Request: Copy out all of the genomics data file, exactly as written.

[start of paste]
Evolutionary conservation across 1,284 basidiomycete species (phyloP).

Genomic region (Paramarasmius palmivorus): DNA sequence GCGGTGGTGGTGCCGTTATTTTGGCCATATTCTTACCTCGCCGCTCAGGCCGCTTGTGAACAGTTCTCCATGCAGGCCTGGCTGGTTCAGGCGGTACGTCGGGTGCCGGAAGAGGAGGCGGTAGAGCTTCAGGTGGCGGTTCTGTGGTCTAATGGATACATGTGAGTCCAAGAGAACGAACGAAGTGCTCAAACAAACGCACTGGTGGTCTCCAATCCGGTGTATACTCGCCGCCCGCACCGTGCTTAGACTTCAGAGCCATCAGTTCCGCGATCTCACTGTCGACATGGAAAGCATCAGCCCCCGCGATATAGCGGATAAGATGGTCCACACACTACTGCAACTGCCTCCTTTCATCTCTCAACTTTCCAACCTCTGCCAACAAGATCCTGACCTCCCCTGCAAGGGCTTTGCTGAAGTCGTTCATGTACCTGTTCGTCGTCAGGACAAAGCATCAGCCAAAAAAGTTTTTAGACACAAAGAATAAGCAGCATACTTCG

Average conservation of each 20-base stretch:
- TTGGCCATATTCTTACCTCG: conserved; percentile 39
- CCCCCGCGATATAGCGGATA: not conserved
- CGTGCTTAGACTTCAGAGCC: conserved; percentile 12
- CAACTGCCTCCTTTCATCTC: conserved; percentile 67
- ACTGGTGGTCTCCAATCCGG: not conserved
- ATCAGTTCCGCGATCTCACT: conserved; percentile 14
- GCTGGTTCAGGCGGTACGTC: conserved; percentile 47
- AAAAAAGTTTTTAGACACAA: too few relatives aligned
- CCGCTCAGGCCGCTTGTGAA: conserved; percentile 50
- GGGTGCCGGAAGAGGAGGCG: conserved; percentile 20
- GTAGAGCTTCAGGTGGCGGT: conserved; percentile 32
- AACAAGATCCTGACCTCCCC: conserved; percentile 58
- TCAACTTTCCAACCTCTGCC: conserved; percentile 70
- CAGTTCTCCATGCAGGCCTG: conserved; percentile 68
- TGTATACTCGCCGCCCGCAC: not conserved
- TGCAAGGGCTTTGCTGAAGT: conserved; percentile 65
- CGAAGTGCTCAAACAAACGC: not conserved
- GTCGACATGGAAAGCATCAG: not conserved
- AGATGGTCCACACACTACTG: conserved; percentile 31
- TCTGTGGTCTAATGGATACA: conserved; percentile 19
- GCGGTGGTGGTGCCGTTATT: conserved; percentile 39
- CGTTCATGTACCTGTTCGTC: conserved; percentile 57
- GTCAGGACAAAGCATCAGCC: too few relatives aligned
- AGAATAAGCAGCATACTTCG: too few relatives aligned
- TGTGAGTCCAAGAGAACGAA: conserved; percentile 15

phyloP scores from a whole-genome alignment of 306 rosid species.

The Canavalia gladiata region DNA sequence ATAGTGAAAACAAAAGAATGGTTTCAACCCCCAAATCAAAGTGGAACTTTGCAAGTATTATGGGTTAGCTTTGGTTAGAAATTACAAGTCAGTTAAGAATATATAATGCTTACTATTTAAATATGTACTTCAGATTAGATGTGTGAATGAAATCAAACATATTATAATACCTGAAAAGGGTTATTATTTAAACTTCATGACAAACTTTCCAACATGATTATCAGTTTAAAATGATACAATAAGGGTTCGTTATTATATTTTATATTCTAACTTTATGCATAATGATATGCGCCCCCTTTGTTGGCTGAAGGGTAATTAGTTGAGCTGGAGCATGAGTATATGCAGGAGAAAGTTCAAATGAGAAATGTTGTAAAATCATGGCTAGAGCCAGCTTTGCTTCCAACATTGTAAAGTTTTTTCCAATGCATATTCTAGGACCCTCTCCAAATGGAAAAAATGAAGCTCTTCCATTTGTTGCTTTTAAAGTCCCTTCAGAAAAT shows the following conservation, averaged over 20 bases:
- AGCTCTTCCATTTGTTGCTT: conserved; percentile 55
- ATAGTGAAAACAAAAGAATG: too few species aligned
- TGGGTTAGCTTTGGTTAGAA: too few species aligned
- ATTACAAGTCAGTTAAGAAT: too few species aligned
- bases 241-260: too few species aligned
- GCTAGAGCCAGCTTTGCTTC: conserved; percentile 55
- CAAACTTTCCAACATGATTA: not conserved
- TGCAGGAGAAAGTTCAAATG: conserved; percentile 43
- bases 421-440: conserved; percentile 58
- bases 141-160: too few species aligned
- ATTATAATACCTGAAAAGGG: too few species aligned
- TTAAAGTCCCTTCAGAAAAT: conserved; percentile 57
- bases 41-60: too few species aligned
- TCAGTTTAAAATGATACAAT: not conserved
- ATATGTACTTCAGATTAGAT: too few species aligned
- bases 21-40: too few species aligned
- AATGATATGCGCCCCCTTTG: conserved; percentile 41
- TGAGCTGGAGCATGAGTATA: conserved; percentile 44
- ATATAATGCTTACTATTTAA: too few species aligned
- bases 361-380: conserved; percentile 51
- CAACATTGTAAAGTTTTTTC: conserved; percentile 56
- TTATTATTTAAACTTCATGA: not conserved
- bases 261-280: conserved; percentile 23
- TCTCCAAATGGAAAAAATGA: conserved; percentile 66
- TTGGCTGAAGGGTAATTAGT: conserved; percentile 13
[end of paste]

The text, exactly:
Evolutionary conservation across 1,284 basidiomycete species (phyloP).

Genomic region (Paramarasmius palmivorus): DNA sequence GCGGTGGTGGTGCCGTTATTTTGGCCATATTCTTACCTCGCCGCTCAGGCCGCTTGTGAACAGTTCTCCATGCAGGCCTGGCTGGTTCAGGCGGTACGTCGGGTGCCGGAAGAGGAGGCGGTAGAGCTTCAGGTGGCGGTTCTGTGGTCTAATGGATACATGTGAGTCCAAGAGAACGAACGAAGTGCTCAAACAAACGCACTGGTGGTCTCCAATCCGGTGTATACTCGCCGCCCGCACCGTGCTTAGACTTCAGAGCCATCAGTTCCGCGATCTCACTGTCGACATGGAAAGCATCAGCCCCCGCGATATAGCGGATAAGATGGTCCACACACTACTGCAACTGCCTCCTTTCATCTCTCAACTTTCCAACCTCTGCCAACAAGATCCTGACCTCCCCTGCAAGGGCTTTGCTGAAGTCGTTCATGTACCTGTTCGTCGTCAGGACAAAGCATCAGCCAAAAAAGTTTTTAGACACAAAGAATAAGCAGCATACTTCG

Average conservation of each 20-base stretch:
- TTGGCCATATTCTTACCTCG: conserved; percentile 39
- CCCCCGCGATATAGCGGATA: not conserved
- CGTGCTTAGACTTCAGAGCC: conserved; percentile 12
- CAACTGCCTCCTTTCATCTC: conserved; percentile 67
- ACTGGTGGTCTCCAATCCGG: not conserved
- ATCAGTTCCGCGATCTCACT: conserved; percentile 14
- GCTGGTTCAGGCGGTACGTC: conserved; percentile 47
- AAAAAAGTTTTTAGACACAA: too few relatives aligned
- CCGCTCAGGCCGCTTGTGAA: conserved; percentile 50
- GGGTGCCGGAAGAGGAGGCG: conserved; percentile 20
- GTAGAGCTTCAGGTGGCGGT: conserved; percentile 32
- AACAAGATCCTGACCTCCCC: conserved; percentile 58
- TCAACTTTCCAACCTCTGCC: conserved; percentile 70
- CAGTTCTCCATGCAGGCCTG: conserved; percentile 68
- TGTATACTCGCCGCCCGCAC: not conserved
- TGCAAGGGCTTTGCTGAAGT: conserved; percentile 65
- CGAAGTGCTCAAACAAACGC: not conserved
- GTCGACATGGAAAGCATCAG: not conserved
- AGATGGTCCACACACTACTG: conserved; percentile 31
- TCTGTGGTCTAATGGATACA: conserved; percentile 19
- GCGGTGGTGGTGCCGTTATT: conserved; percentile 39
- CGTTCATGTACCTGTTCGTC: conserved; percentile 57
- GTCAGGACAAAGCATCAGCC: too few relatives aligned
- AGAATAAGCAGCATACTTCG: too few relatives aligned
- TGTGAGTCCAAGAGAACGAA: conserved; percentile 15

phyloP scores from a whole-genome alignment of 306 rosid species.

The Canavalia gladiata region DNA sequence ATAGTGAAAACAAAAGAATGGTTTCAACCCCCAAATCAAAGTGGAACTTTGCAAGTATTATGGGTTAGCTTTGGTTAGAAATTACAAGTCAGTTAAGAATATATAATGCTTACTATTTAAATATGTACTTCAGATTAGATGTGTGAATGAAATCAAACATATTATAATACCTGAAAAGGGTTATTATTTAAACTTCATGACAAACTTTCCAACATGATTATCAGTTTAAAATGATACAATAAGGGTTCGTTATTATATTTTATATTCTAACTTTATGCATAATGATATGCGCCCCCTTTGTTGGCTGAAGGGTAATTAGTTGAGCTGGAGCATGAGTATATGCAGGAGAAAGTTCAAATGAGAAATGTTGTAAAATCATGGCTAGAGCCAGCTTTGCTTCCAACATTGTAAAGTTTTTTCCAATGCATATTCTAGGACCCTCTCCAAATGGAAAAAATGAAGCTCTTCCATTTGTTGCTTTTAAAGTCCCTTCAGAAAAT shows the following conservation, averaged over 20 bases:
- AGCTCTTCCATTTGTTGCTT: conserved; percentile 55
- ATAGTGAAAACAAAAGAATG: too few species aligned
- TGGGTTAGCTTTGGTTAGAA: too few species aligned
- ATTACAAGTCAGTTAAGAAT: too few species aligned
- bases 241-260: too few species aligned
- GCTAGAGCCAGCTTTGCTTC: conserved; percentile 55
- CAAACTTTCCAACATGATTA: not conserved
- TGCAGGAGAAAGTTCAAATG: conserved; percentile 43
- bases 421-440: conserved; percentile 58
- bases 141-160: too few species aligned
- ATTATAATACCTGAAAAGGG: too few species aligned
- TTAAAGTCCCTTCAGAAAAT: conserved; percentile 57
- bases 41-60: too few species aligned
- TCAGTTTAAAATGATACAAT: not conserved
- ATATGTACTTCAGATTAGAT: too few species aligned
- bases 21-40: too few species aligned
- AATGATATGCGCCCCCTTTG: conserved; percentile 41
- TGAGCTGGAGCATGAGTATA: conserved; percentile 44
- ATATAATGCTTACTATTTAA: too few species aligned
- bases 361-380: conserved; percentile 51
- CAACATTGTAAAGTTTTTTC: conserved; percentile 56
- TTATTATTTAAACTTCATGA: not conserved
- bases 261-280: conserved; percentile 23
- TCTCCAAATGGAAAAAATGA: conserved; percentile 66
- TTGGCTGAAGGGTAATTAGT: conserved; percentile 13